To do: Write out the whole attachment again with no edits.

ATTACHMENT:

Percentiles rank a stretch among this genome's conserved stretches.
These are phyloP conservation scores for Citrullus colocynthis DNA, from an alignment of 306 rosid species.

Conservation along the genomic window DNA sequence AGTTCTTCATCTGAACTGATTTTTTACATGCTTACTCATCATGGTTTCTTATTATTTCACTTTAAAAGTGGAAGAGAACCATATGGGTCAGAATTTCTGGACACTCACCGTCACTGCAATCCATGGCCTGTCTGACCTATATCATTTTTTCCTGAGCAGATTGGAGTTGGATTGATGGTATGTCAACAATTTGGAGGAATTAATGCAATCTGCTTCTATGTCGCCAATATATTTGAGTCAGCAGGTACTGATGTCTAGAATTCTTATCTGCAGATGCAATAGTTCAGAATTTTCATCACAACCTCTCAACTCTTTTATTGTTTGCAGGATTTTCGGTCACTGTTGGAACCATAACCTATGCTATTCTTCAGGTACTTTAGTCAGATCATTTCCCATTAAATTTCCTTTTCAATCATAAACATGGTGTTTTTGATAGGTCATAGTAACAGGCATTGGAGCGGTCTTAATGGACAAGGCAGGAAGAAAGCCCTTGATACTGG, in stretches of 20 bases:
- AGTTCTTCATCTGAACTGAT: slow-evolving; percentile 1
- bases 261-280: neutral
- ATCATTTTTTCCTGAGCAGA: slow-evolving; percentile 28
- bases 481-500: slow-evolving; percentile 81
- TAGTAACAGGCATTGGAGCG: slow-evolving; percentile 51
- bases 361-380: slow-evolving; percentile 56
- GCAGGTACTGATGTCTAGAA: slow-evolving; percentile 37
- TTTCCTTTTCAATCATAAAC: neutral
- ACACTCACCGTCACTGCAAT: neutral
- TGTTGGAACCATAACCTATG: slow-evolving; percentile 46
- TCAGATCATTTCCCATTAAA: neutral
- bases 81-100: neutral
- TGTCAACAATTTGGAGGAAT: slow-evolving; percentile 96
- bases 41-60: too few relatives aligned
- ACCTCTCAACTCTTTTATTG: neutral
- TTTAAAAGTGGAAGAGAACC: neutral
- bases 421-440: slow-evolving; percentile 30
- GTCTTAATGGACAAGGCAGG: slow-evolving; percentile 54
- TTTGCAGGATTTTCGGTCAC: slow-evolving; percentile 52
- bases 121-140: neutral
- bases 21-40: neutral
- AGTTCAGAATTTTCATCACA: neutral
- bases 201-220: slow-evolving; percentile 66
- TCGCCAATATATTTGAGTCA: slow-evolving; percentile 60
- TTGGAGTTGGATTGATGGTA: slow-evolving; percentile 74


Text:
Percentiles rank a stretch among this genome's conserved stretches.
These are phyloP conservation scores for Citrullus colocynthis DNA, from an alignment of 306 rosid species.

Conservation along the genomic window DNA sequence AGTTCTTCATCTGAACTGATTTTTTACATGCTTACTCATCATGGTTTCTTATTATTTCACTTTAAAAGTGGAAGAGAACCATATGGGTCAGAATTTCTGGACACTCACCGTCACTGCAATCCATGGCCTGTCTGACCTATATCATTTTTTCCTGAGCAGATTGGAGTTGGATTGATGGTATGTCAACAATTTGGAGGAATTAATGCAATCTGCTTCTATGTCGCCAATATATTTGAGTCAGCAGGTACTGATGTCTAGAATTCTTATCTGCAGATGCAATAGTTCAGAATTTTCATCACAACCTCTCAACTCTTTTATTGTTTGCAGGATTTTCGGTCACTGTTGGAACCATAACCTATGCTATTCTTCAGGTACTTTAGTCAGATCATTTCCCATTAAATTTCCTTTTCAATCATAAACATGGTGTTTTTGATAGGTCATAGTAACAGGCATTGGAGCGGTCTTAATGGACAAGGCAGGAAGAAAGCCCTTGATACTGG, in stretches of 20 bases:
- AGTTCTTCATCTGAACTGAT: slow-evolving; percentile 1
- bases 261-280: neutral
- ATCATTTTTTCCTGAGCAGA: slow-evolving; percentile 28
- bases 481-500: slow-evolving; percentile 81
- TAGTAACAGGCATTGGAGCG: slow-evolving; percentile 51
- bases 361-380: slow-evolving; percentile 56
- GCAGGTACTGATGTCTAGAA: slow-evolving; percentile 37
- TTTCCTTTTCAATCATAAAC: neutral
- ACACTCACCGTCACTGCAAT: neutral
- TGTTGGAACCATAACCTATG: slow-evolving; percentile 46
- TCAGATCATTTCCCATTAAA: neutral
- bases 81-100: neutral
- TGTCAACAATTTGGAGGAAT: slow-evolving; percentile 96
- bases 41-60: too few relatives aligned
- ACCTCTCAACTCTTTTATTG: neutral
- TTTAAAAGTGGAAGAGAACC: neutral
- bases 421-440: slow-evolving; percentile 30
- GTCTTAATGGACAAGGCAGG: slow-evolving; percentile 54
- TTTGCAGGATTTTCGGTCAC: slow-evolving; percentile 52
- bases 121-140: neutral
- bases 21-40: neutral
- AGTTCAGAATTTTCATCACA: neutral
- bases 201-220: slow-evolving; percentile 66
- TCGCCAATATATTTGAGTCA: slow-evolving; percentile 60
- TTGGAGTTGGATTGATGGTA: slow-evolving; percentile 74